As an arranger, his works have been played by almost every major symphony orchestra in America and many around the world including the Boston Pops, Atlanta Symphony, NY Pops, Pittsburgh Symphony, Minnesota Orchestra, Seattle Symphony, China Philharmonic, Israel Philharmonic and many others. He has arrangements in the Disney Symphonic library and his works have been conducted regularly by all of the major pops conductors including Marvin Halmisch, Peter Nero, Steven Reineke, Michael Krajewsky and others.
Winner of Newsweek Magazine's Parents' Choice Award for his groundbreaking CD- ROM of Peter and the Wolf created in cooperation with IBM, he stands alone as the only American conductor to receive this prestigious award.
He first came to international attention when, while serving his first of five years as Assistant Conductor, then Associate Conductor of the National Symphony Orchestra, he conducted Dvorak's Cello Concerto with Mstislav Rostropovich as soloist during the NSO's 1990 tour of Japan and the U.S.S.R. This was the first time Rostropovich had played the cello in Russia since his forced exile in 1972.
Hr was featured in the internationally broadcast PBS documentary Soldier of Music (produced by Peter Gelb) which documented Rostropovich's return to the Soviet Union and was also featured on the 60 Minutes segment on this event. Soldier of Music was later released on the Sony Video label.
He had the honor of being chosen to accompany Maestro Rostropovich again, once more conducting the National Symphony Orchestra, this time in Avery Fisher Hall Lincoln Center in a performance of Prokofiev's Sinfonia Concertante in celebration of the composer's birth. In December of 1992, he conducted an ensemble of over 70 cellos, including YoYo Ma, and a 190 voice chorus in the Kennedy Center Awards tribute to Rostropovich, televised nationally on CBS with then President and Mrs. Bush presiding. In 1993, he conducted a private concert for Pope John-Paul at the Vatican. The Pontiff awarded him with a medal for his achievements in music.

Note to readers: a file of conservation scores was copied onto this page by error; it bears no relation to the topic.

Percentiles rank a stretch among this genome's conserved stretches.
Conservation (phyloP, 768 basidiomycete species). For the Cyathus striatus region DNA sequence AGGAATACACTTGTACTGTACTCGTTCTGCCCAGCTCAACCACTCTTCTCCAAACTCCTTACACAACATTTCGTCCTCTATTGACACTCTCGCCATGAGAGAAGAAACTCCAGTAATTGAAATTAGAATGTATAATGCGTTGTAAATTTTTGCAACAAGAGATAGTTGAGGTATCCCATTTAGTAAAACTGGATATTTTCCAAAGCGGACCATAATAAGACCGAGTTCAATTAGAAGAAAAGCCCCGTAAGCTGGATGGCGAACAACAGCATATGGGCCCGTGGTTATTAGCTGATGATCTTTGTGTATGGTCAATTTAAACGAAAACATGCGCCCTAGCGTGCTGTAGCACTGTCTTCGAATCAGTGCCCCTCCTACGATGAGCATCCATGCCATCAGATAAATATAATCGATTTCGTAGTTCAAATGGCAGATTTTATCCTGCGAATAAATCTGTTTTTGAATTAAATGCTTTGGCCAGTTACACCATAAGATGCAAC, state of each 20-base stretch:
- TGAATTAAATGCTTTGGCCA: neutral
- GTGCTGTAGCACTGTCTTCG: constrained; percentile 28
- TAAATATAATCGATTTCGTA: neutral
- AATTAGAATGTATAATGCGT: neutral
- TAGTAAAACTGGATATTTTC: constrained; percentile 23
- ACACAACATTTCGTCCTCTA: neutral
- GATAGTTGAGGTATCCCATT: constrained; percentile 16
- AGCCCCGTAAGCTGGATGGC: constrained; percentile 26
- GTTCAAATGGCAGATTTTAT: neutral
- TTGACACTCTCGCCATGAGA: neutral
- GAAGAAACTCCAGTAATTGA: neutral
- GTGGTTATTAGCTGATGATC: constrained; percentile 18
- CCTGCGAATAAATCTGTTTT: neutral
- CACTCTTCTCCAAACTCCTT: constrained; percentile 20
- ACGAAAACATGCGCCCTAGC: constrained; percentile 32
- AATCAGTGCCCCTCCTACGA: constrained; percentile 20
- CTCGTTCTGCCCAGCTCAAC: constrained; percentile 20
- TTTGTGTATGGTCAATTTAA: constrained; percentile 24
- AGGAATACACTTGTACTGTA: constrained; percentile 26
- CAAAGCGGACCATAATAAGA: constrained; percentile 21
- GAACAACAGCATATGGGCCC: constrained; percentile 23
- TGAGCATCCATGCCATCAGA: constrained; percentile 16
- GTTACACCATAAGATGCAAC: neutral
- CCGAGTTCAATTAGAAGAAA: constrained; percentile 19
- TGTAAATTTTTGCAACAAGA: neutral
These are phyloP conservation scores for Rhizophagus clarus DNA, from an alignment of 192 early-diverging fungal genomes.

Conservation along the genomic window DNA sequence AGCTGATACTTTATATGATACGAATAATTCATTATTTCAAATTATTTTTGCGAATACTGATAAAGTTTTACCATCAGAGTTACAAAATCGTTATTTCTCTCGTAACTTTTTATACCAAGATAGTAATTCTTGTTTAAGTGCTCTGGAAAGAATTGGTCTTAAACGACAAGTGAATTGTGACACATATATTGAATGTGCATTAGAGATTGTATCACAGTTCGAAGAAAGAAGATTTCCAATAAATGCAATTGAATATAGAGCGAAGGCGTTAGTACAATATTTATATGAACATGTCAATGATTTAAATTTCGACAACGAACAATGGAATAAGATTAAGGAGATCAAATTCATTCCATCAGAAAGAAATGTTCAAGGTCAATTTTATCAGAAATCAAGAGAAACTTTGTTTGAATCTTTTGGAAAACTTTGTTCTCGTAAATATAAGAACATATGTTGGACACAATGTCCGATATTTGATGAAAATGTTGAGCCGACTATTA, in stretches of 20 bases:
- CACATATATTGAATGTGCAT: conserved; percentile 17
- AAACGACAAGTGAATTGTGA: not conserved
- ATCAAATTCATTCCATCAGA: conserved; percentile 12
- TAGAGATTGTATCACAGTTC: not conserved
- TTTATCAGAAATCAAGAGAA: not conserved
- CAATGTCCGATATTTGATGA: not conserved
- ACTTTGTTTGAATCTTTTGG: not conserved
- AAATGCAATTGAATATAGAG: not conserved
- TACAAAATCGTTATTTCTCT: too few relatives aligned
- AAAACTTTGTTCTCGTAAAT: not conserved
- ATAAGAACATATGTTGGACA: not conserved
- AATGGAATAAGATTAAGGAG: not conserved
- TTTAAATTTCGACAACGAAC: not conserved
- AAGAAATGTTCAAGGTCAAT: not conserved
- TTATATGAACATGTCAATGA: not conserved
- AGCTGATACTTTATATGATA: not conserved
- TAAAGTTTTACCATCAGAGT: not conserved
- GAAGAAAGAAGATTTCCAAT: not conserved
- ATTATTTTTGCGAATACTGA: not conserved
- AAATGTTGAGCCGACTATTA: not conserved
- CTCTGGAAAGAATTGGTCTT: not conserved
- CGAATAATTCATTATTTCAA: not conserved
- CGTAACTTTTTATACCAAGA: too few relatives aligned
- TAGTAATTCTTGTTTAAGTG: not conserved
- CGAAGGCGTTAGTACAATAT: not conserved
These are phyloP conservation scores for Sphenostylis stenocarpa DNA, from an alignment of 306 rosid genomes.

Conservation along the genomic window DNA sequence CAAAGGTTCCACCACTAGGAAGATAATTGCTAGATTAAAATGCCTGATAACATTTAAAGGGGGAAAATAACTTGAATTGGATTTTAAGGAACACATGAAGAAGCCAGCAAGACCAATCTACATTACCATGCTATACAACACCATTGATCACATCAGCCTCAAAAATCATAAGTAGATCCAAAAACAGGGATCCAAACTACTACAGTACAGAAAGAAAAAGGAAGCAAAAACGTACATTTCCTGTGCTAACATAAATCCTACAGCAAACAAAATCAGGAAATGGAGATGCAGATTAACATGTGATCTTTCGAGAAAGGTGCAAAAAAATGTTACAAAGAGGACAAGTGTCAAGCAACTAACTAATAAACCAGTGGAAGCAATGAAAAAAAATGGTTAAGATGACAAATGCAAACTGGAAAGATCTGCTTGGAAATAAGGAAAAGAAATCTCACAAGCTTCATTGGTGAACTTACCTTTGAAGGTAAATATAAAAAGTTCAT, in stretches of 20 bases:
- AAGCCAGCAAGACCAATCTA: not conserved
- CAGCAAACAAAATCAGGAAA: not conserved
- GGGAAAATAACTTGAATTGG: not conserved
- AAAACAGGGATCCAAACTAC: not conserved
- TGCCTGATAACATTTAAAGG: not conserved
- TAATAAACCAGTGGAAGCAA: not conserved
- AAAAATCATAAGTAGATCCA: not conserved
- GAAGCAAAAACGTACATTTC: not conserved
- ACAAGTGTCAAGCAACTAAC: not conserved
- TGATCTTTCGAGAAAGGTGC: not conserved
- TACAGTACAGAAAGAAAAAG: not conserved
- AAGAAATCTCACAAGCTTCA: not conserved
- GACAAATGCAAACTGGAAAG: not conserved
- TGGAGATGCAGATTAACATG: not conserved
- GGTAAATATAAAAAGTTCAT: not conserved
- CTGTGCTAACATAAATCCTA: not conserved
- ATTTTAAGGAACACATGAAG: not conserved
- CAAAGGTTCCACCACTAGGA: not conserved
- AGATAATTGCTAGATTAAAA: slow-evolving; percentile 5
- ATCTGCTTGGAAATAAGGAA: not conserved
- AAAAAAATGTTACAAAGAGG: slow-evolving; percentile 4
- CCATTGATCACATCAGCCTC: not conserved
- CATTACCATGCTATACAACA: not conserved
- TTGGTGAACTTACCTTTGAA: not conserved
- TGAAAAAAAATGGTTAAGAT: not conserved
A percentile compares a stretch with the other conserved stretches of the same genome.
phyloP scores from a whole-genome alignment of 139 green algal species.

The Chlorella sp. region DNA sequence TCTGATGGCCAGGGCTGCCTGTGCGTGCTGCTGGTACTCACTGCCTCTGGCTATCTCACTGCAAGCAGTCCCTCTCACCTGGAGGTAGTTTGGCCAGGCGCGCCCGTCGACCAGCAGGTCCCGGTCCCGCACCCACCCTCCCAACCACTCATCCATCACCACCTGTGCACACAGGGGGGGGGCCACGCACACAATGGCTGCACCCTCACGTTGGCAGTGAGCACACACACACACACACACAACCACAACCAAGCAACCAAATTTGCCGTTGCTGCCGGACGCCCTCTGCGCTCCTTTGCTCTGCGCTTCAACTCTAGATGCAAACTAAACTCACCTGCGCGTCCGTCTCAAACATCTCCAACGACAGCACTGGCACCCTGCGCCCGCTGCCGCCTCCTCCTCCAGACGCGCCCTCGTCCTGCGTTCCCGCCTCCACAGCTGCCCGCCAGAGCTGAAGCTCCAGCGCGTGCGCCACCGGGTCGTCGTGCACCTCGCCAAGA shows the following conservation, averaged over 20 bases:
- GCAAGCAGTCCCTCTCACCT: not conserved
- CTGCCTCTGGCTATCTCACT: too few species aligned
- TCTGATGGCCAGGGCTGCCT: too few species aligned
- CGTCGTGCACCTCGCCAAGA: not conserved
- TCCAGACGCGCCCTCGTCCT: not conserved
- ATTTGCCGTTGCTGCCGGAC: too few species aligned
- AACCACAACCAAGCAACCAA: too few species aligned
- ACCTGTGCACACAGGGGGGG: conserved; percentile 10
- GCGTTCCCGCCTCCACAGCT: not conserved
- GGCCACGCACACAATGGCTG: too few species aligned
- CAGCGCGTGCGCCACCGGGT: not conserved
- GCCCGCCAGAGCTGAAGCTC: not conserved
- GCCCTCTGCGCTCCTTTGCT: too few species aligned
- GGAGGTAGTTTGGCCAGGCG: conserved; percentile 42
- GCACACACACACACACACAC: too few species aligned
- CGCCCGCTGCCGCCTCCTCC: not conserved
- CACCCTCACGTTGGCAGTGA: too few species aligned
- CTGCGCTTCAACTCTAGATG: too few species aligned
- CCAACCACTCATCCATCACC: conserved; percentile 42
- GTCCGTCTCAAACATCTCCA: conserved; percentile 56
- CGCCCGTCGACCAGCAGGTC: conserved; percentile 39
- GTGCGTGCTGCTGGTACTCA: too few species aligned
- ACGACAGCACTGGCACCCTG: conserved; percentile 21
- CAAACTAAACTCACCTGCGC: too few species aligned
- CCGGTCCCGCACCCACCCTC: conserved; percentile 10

In 1995 he made his debut with New York City Opera (State Theater Lincoln Center) conducting The Magic Flute.
A passionate educator, he has co-authored several instructional pieces for children in collaboration with his wife, comedian Heidi Joyce, which were premiered by the National Symphony Orchestra, including three rap pieces for orchestra. Currently their children's programs, Cool Concerts for Kids, have been performed with great success with symphony orchestras around the country. He has also developed a multi-tiered, integrated "music in the classroom" program and regularly visits public schools in the areas where he serves as Music Director. In January of 1991, Ms. Joyce and Mr. Fleischer co-authored and premiered Martin Luther King, Jr.: A Spiritual Journey with the NSO, a piece for narrator and orchestra which explores the history of the civil rights movement with excerpts of Dr. King's speeches, narrated for Dr. King's daughter, Yolanda King. This piece was broadcast on PBS in February of 1995.
He studied with Leonard Bernstein as a conducting fellow at Tanglewood in 1989 and privately with Otto Werner Mueller from 1988-1989. He served as the Assistant Conductor of the American Symphony Orchestra from 1986 to 1989. While working toward his Master of Music degree at the Indiana University School of Music, he served as chorus master of the I.U. Opera Theater program from 1983 - 1985. He received his Bachelor of Music Education from the Oberlin Conservatory of Music and has studied conducting privately with Otto-Werner Mueller and in Master class with Seiji Ozawa, Ricardo Muti, Gustav Meier and others.